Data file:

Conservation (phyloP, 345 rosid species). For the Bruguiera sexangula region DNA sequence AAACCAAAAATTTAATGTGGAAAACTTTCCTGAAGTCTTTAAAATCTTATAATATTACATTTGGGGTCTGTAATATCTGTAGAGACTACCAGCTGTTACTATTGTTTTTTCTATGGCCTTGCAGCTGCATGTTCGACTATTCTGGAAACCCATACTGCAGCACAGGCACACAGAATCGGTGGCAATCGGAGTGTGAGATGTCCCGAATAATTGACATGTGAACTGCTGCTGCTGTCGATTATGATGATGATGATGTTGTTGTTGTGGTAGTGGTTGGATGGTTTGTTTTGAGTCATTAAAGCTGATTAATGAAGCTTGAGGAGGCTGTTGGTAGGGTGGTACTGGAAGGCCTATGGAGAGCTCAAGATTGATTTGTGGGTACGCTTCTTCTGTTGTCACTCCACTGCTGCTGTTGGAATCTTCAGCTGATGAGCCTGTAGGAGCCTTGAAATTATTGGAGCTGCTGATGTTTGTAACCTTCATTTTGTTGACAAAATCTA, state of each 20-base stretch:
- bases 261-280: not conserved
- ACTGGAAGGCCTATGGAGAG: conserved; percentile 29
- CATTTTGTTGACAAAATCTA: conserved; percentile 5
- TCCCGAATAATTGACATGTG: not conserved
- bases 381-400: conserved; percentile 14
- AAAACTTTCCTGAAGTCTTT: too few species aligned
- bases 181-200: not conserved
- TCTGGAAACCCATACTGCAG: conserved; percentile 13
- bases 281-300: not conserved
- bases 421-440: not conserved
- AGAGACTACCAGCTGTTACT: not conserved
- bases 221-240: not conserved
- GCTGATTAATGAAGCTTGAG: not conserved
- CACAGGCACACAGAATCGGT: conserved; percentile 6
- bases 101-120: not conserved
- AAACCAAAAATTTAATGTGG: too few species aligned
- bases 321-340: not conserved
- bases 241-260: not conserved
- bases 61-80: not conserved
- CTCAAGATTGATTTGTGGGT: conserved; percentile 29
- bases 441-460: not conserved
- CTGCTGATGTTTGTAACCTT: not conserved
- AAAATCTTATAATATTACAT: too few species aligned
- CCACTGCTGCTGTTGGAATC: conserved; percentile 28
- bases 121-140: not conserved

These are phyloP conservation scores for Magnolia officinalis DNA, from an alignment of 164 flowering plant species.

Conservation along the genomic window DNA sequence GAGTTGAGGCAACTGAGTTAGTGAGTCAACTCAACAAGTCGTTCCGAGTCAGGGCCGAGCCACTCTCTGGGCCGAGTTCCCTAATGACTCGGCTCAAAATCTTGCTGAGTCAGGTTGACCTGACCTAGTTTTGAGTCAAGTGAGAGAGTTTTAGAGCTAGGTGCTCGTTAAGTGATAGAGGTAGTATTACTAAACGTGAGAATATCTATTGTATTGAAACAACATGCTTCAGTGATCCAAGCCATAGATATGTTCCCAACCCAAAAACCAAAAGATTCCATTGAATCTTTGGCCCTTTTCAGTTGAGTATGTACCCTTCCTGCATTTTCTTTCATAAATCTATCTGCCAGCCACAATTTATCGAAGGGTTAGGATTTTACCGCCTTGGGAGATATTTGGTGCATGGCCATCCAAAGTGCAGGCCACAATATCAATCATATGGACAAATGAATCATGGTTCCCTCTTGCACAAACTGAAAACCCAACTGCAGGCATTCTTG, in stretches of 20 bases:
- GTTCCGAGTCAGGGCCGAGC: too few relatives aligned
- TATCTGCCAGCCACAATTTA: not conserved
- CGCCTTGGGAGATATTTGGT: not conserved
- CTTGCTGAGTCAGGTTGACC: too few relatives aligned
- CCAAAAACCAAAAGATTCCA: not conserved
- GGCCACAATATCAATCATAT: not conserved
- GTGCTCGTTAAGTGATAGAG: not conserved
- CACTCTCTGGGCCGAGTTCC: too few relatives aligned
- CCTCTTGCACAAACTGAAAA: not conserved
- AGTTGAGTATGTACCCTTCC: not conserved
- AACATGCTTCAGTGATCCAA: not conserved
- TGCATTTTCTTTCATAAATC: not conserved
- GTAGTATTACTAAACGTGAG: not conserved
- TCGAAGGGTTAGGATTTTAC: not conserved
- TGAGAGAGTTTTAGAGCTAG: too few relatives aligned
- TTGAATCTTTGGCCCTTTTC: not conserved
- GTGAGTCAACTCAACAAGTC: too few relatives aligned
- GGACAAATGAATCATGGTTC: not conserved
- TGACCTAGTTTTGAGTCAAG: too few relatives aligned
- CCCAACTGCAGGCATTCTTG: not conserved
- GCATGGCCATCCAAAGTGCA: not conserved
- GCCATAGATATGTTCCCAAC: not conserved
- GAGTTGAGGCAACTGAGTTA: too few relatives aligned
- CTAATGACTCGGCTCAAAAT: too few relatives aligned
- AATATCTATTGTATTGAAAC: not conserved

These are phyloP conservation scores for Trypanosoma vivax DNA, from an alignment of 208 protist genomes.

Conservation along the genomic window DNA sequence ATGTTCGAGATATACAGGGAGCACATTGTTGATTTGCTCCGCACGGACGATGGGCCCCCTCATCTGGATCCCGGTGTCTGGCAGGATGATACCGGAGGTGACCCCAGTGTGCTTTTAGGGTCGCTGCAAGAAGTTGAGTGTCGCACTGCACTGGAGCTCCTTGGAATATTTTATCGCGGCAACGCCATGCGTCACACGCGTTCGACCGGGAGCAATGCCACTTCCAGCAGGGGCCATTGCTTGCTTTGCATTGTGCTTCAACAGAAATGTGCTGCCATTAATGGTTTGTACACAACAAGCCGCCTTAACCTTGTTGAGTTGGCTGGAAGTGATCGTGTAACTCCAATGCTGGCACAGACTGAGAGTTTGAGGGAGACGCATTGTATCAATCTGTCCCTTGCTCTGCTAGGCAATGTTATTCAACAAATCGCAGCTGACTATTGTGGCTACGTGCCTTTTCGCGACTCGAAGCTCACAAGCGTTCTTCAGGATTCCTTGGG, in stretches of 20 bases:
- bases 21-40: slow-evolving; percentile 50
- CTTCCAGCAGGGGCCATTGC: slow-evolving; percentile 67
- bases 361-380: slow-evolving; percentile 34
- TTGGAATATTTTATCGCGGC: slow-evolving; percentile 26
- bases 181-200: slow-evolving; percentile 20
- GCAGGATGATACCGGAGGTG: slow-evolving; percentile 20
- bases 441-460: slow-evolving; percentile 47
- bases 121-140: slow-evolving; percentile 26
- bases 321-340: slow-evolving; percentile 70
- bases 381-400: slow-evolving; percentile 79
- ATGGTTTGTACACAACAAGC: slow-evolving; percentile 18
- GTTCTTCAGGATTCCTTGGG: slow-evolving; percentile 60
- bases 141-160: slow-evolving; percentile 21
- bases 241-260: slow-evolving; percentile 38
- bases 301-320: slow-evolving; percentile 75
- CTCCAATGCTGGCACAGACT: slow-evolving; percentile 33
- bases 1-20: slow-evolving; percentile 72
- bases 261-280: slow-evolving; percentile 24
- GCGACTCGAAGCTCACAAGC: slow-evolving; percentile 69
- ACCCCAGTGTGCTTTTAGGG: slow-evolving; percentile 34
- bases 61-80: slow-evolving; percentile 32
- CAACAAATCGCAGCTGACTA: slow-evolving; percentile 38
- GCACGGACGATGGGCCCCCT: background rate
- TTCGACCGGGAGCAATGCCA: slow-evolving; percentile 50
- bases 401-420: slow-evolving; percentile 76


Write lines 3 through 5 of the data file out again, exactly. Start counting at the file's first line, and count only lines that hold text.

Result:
- ACTGGAAGGCCTATGGAGAG: conserved; percentile 29
- CATTTTGTTGACAAAATCTA: conserved; percentile 5
- TCCCGAATAATTGACATGTG: not conserved